Aerojet Rocketdyne Trades a Loss for a Profit

By Markets Fool.com

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Aerojet Rocketdyne stock has risen nicely so far this year. But does it deserve to?AJRD data by YCharts.

Aerojet Rocketdyne stock is back in the black. (But does it matter?)

About this time of year, one year ago, the rocket-motor maker was trudging up to the podium to report that it had just lost $0.06 per share. This time around, Aerojet Rocketdyne had much happier news to report to its investors: a $0.08-per-share profit. Here's how the rest of the quarter went down.

The news

In fiscal Q1 2016, Aerojet Rocketdyne:

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  • Grew its revenue 10.5% to $355.3 million.
  • Expanded its operating profit margin by 430 basis points, to 5.5%.
  • Quadrupled operating profits to $19.6 million.
  • Burned slightly less cash (negative free cash flow of $39.4 million, $500,000 less than last year).
  • As already mentioned, turned its year-ago net loss into a quarterly profit of $0.08 per share.

What made that last bit an even neater feat was the fact that Aerojet grew its share count by 7%, thus diluting the profits its investors would have earned had that not taken place. In other words, had they not issued all of those new shares, investors' profits would have been closer to $0.09 per share. (Hint: Share dilution is rarely a good thing for existing shareholders.)

Backlog

Sadly, that wasn't the only bad news in Aerojet's report. Funded backlog at the company declined modestly to $2.3 billion (from $2.4 billion last quarter). Unfunded backlog (for which Congress has not appropriated funds) also declined by $100 million, to $1.6 million. The total shrinkage in backlog therefore amounts to about $200 million -- a 5% decline from the end of last year.

AR1 -- Aerojet's new hope

On the plus side, Aerojet CEO Eileen Drake noted that Aerojet continues to "move forward with the development of our newest liquid booster engine, the AR1, with the announcement in February 2016 of the U.S. Air Force's selection of Aerojet Rocketdyne to share in a public-private partnership to develop jointly the AR1 engine." As you may recall, in March of this year, the Air Force awarded $46.6 million in funding to Boeing and Lockheed Martin's United Launch Alliance joint venture to help cover the costs of developing Blue Origin's BE-4 engine for their new Vulcan rocket.

Simultaneously with that award, though, the Air Force awarded Aerojet $115.3 million -- twice ULA's grant -- to continue development of AR1 as a backup engine in case Blue Origin's offering doesn't pan out.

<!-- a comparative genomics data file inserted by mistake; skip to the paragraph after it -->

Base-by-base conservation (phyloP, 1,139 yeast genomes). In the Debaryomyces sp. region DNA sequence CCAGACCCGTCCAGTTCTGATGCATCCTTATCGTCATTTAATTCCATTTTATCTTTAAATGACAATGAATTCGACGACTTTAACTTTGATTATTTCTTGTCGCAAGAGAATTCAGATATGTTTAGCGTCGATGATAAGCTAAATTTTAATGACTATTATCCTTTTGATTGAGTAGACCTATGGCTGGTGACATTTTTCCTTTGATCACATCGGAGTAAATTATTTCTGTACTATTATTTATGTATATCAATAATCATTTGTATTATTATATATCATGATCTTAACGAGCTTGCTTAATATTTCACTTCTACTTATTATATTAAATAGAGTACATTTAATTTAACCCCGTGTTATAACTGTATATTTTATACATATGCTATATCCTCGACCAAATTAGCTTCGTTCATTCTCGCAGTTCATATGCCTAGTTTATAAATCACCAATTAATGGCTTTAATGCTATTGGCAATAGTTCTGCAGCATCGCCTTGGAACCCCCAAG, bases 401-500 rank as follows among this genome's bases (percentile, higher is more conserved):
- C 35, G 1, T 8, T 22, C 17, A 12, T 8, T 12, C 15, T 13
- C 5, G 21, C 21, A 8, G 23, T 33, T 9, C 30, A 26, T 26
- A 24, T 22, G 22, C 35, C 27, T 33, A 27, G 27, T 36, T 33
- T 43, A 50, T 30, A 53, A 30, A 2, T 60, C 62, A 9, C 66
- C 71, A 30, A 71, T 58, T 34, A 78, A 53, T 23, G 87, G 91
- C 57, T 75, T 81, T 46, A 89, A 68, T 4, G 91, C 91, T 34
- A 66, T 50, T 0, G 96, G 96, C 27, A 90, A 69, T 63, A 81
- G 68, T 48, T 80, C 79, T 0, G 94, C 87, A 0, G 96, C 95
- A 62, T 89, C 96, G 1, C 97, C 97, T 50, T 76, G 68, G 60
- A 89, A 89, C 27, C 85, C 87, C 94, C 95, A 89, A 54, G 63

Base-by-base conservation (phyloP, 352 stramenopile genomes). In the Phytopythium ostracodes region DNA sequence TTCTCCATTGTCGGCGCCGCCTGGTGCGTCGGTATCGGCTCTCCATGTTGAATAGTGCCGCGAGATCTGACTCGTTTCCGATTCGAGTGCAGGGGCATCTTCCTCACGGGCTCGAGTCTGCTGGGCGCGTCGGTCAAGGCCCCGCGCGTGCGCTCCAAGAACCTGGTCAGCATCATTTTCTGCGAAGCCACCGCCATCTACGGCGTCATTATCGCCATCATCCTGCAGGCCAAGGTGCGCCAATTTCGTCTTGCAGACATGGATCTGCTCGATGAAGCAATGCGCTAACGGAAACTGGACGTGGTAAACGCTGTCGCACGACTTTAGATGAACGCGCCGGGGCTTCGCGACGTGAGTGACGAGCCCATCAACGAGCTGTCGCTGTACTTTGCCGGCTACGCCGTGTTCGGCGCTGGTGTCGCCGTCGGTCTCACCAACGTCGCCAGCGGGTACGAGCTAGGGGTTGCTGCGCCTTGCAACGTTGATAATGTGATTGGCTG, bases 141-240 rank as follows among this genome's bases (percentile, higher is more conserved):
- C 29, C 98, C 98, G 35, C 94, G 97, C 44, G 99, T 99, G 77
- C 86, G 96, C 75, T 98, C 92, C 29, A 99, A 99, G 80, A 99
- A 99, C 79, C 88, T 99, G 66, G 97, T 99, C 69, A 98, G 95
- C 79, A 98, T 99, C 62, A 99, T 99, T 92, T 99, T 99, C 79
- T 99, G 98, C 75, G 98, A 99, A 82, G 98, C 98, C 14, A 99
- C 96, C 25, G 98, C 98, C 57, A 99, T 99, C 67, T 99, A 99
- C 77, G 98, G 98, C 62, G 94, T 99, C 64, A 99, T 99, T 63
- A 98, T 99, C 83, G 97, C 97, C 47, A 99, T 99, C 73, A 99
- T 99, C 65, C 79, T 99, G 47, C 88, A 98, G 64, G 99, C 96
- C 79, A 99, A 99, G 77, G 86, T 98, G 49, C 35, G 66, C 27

Aerojet noted in its earnings release that the total cost of developing AR1 is expected to reach $804 million, of which the Air Force (i.e., taxpayers) will pay $536 million, with Aerojet footing the bill on the balance. That means that, while Boeing and Lockheed Martin have made clear their preference for Blue Origin's engine, there's still a whole lot more government money coming Aerojet's way. The $115.3 million the Air Force paid in March? That's just the first installment.

What it all means to investors

Where does this leave Aerojet Rocketdyne shareholders, post-earnings? Valuation-wise, the picture remains bleak.

You can't value the company on earnings, because net income for the past 12 months remains negative despite the Q1 profit. And valued on free cash flow, the picture isn't much better.

Free cash flow generation has improved marginally, to about $28.8 million over the past 12 months. Weighed against the company's $1.1 billion market capitalization, that works out to a price-to-free cash flow ratio of nearly 40 times. (And that's not even counting the company's long-term debt, which amounts to $620 million -- or $1.2 billion including pension obligations.)

Long story short, Q1's improved profitability, and evidence of financial support from the U.S. government, are both positive developments in Aerojet's story. But they're not the most important story. That would be valuation -- and I fear that story may not have a happy ending for owners of Aerojet Rocketdyne stock.

The article Aerojet Rocketdyne Trades a Loss for a Profit originally appeared on Fool.com.

Rich Smithdoes not own shares of, nor is he short, any company named above. You can find him onMotley Fool CAPS, publicly pontificating under the handleTMFDitty, where he's currently ranked No. 291 out of more than 75,000 rated members.The Motley Fool has no position in any of the stocks mentioned. Try any of our Foolish newsletter services free for 30 days. We Fools may not all hold the same opinions, but we all believe that considering a diverse range of insights makes us better investors. The Motley Fool has a disclosure policy.